Store ordered to pay €7,500 after video of a disabled worker shared for 'merriment'

The Mr Price sales assistant’s brain injury was sustained in a road accident.

By Gordon Deegan

A STORE MANAGER at a discount retail chain shared three recordings of a disabled employee at work in a staff WhatsApp group for the ‘merriment’ of colleagues.

In the case, the Workplace Relations Commission (WRC) ordered that the Irish-owned Mr Price Branded Bargains pay €7,500 in compensation to the employee in a discrimination case brought by the man under the Employment Equality Act.

The sales assistant’s disability arose from a road traffic accident in 2004 where he sustained an acquired brain injury resulting in reduced motor skills.

On becoming aware on 1 December 2015 of the circulated videos in a work WhatsApp group, the unnamed worker became traumatised and had to go on work-related stress leave and hasn’t returned to work since.

Ray Flaherty, the adjudication officer in the case, found that three video recordings of the man at work were shared by the store manager with staff “who had no operational need or entitlement to review the material”.

Flaherty stated that it is also clear from the footage “that the recordings of the complainant gave rise to some merriment among those who were viewing it”.

In his ruling, Flaherty said:

“It is clear from viewing the recordings that not only was the complainant discriminated against on the grounds of his disability, but his basic right, and that of any employee, able or disabled, to the provision of dignity at work was seriously undermined.”

Originally employed at Mr Price on a supported employment scheme, the man only became aware of the recordings – made on 12 and 14 August and 5 September 2015 – from a former colleague who had since left the business.

Mr Price Branded Bargains stated that one recording showed the complainant conversing with a customer and a second recording showed the man behaving in a manner, on the shop floor, which posed a health and safety risk for himself and others.

Extremely upset 

At the WRC hearing in Limerick, the man said he was extremely upset when the circulation of the videos was brought to his attention.

His legal representative told the hearing his client was victimised and harassed in the workplace culminating in the incident of the circulation of videos of him by the store manager for the general merriment of staff.

In her evidence, the store manager said she recorded the company CCTV footage from her personal phone as her work phone wasn’t working and the footage was to be sent to the human resources manager and the area manager.

The store manager stated that, unfortunately, when sending it she pressed the wrong number on the phone and sent it instead to another staff member.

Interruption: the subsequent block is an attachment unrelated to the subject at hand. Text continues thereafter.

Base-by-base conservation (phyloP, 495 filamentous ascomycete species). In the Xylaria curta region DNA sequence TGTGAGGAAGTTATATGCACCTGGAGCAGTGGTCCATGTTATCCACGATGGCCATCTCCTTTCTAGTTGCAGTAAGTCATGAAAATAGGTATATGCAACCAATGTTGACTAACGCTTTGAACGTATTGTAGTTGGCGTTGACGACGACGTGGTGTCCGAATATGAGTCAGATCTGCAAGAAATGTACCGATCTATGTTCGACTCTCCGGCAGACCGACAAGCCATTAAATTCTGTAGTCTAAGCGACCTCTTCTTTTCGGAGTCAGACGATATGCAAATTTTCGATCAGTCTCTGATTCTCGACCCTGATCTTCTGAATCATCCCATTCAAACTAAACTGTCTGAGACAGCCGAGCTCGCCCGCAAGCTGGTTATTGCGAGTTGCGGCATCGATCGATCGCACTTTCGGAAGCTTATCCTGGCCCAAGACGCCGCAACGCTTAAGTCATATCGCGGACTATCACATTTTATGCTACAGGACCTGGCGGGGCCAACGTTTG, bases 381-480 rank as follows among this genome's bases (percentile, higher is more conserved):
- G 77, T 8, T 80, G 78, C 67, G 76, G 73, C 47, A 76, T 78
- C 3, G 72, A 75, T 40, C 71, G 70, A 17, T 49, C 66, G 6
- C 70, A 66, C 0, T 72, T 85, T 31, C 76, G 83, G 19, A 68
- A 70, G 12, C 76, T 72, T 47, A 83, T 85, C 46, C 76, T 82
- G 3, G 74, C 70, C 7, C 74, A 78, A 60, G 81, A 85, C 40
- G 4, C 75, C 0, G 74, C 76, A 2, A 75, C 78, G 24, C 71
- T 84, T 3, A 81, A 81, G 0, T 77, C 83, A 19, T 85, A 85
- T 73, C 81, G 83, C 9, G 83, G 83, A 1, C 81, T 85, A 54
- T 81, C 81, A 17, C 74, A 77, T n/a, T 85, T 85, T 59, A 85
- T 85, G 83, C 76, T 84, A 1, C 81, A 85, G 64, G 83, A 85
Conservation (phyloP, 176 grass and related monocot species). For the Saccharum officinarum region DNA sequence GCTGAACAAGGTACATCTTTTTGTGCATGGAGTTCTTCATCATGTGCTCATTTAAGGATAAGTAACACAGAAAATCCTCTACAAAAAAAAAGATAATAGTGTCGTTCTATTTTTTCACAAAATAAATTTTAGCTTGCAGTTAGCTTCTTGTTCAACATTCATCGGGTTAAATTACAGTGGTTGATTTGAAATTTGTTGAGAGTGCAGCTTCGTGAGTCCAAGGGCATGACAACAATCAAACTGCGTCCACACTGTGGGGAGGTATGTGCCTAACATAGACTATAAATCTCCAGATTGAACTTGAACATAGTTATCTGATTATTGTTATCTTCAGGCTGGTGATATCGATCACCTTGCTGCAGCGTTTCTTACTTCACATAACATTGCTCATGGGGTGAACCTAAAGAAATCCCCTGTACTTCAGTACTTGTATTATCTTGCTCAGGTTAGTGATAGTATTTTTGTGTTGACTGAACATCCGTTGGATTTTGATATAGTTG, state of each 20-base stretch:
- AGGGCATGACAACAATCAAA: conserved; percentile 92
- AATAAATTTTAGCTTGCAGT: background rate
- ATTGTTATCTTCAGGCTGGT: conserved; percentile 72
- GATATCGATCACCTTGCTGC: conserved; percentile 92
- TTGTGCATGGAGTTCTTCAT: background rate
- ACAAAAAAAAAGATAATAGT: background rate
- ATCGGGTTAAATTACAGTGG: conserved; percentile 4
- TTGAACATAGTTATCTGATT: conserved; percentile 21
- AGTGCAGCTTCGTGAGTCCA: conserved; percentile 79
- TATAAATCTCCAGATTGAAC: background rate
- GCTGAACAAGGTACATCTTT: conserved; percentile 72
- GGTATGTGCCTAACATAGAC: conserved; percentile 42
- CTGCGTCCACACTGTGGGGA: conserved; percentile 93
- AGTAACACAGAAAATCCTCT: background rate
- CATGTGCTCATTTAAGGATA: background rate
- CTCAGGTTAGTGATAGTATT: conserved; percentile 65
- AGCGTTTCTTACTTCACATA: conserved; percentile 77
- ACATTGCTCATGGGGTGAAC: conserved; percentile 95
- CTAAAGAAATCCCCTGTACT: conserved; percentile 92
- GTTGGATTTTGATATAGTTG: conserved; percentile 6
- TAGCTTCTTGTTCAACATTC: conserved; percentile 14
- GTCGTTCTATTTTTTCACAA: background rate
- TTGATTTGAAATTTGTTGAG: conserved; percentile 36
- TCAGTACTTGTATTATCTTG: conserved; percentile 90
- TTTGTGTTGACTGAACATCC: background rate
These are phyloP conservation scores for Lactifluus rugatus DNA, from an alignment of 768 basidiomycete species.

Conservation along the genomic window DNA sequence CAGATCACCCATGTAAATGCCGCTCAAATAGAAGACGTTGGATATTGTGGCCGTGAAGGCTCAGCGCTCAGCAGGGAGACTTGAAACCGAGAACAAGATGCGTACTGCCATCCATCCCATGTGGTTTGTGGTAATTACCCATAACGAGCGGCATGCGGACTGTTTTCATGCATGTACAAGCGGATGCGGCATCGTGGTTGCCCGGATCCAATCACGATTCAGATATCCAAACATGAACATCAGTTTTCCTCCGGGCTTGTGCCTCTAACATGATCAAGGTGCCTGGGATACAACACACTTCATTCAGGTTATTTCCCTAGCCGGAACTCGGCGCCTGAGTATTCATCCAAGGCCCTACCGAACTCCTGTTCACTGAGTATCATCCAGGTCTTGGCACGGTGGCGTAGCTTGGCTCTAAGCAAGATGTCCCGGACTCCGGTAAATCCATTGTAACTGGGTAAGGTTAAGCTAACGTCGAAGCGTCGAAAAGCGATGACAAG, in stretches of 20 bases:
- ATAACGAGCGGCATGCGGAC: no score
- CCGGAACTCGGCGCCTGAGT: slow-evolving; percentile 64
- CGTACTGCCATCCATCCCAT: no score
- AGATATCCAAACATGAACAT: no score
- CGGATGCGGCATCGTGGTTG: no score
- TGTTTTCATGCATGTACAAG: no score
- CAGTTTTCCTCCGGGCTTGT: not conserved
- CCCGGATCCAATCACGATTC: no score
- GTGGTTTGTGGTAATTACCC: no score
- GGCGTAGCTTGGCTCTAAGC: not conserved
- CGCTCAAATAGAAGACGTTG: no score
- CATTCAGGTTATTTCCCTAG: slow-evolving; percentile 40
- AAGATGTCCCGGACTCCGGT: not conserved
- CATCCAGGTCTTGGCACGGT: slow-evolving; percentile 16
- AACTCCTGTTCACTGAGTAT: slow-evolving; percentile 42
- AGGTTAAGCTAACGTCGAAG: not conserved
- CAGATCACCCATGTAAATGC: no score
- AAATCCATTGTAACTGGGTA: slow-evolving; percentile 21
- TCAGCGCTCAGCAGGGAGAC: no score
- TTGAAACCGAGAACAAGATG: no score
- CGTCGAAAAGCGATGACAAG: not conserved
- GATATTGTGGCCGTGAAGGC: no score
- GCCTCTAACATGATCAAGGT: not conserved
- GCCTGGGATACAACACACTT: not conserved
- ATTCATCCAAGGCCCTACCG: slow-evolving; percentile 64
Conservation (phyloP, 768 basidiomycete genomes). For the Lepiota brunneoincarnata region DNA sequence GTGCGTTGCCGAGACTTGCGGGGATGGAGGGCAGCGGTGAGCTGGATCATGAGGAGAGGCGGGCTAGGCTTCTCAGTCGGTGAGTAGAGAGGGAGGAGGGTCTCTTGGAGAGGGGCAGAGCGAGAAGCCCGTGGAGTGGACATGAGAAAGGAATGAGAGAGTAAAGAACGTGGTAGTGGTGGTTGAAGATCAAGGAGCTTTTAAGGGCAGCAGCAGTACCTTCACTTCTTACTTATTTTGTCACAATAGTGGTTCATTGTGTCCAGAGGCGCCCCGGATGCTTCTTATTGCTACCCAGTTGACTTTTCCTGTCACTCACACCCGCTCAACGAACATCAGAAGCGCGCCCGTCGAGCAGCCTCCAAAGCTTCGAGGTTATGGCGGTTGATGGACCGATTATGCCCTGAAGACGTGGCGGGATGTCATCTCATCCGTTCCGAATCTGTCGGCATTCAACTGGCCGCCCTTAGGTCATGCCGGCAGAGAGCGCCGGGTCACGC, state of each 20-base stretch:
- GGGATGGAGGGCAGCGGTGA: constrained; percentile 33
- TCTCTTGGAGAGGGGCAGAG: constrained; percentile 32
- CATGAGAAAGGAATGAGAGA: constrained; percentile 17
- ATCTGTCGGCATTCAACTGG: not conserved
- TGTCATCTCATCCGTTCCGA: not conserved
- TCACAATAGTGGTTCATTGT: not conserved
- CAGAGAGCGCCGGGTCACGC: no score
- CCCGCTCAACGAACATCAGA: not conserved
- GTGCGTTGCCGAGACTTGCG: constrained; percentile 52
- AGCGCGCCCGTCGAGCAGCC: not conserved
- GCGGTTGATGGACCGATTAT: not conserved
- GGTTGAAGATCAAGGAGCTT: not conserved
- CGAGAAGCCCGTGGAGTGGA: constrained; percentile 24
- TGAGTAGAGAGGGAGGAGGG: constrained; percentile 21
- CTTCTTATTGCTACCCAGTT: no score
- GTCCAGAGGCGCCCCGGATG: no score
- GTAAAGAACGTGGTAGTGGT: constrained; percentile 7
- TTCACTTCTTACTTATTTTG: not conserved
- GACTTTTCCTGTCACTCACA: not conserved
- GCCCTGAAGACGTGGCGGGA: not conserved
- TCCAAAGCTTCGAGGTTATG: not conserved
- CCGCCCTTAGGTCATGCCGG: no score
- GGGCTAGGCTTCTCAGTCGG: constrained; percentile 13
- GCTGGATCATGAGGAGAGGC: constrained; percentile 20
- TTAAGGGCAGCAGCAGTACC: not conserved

The store manager stated that this was the only occasion on which CCTV video footage of the complainant was circulated.

According to a submission from Mr Price, the store manager had always previously kept the area manager aware of the complainant’s performance and by way of illustration she had sent example CCTV clips to him for review.

Mr Price Branded Bargains told the hearing that when the complainant brought the video footage to the company’s attention, the firm apologised and disciplined the store manager.

In his ruling, Flaherty stated: “While there is a certain plausibility, in relation to the store manager’s account of how one recording was inadvertently shared with another staff member, there were clearly two other recordings, which were similarly shared and for which no explanation was provided.

“Even in the event that those responsible were in a position to provide explanations for all three instances where the recordings were shared, it cannot be seen to justify what happened and, in particular, the impact on the complainant.

“Consequently, taking all of the above into consideration, I find that the complainant was discriminated against by the manner in which the CCTV footage was recorded and shared among staff. Therefore, I uphold his complaint in this regard.”

The man also claimed that Mr Price Branded Bargains failed to make reasonable accommodation for his disability. However, Flaherty found that Mr Price took reasonable and appropriate steps to facilitate and accommodate him.

Mr Price Branded Bargains operates 37 stores across the country. A spokeswoman for the company said it was “an equal opportunities employer” and it made “all reasonable accommodation” to help workers.

“We note the contents of the adjudication and will not be appealing the decision,” she said.

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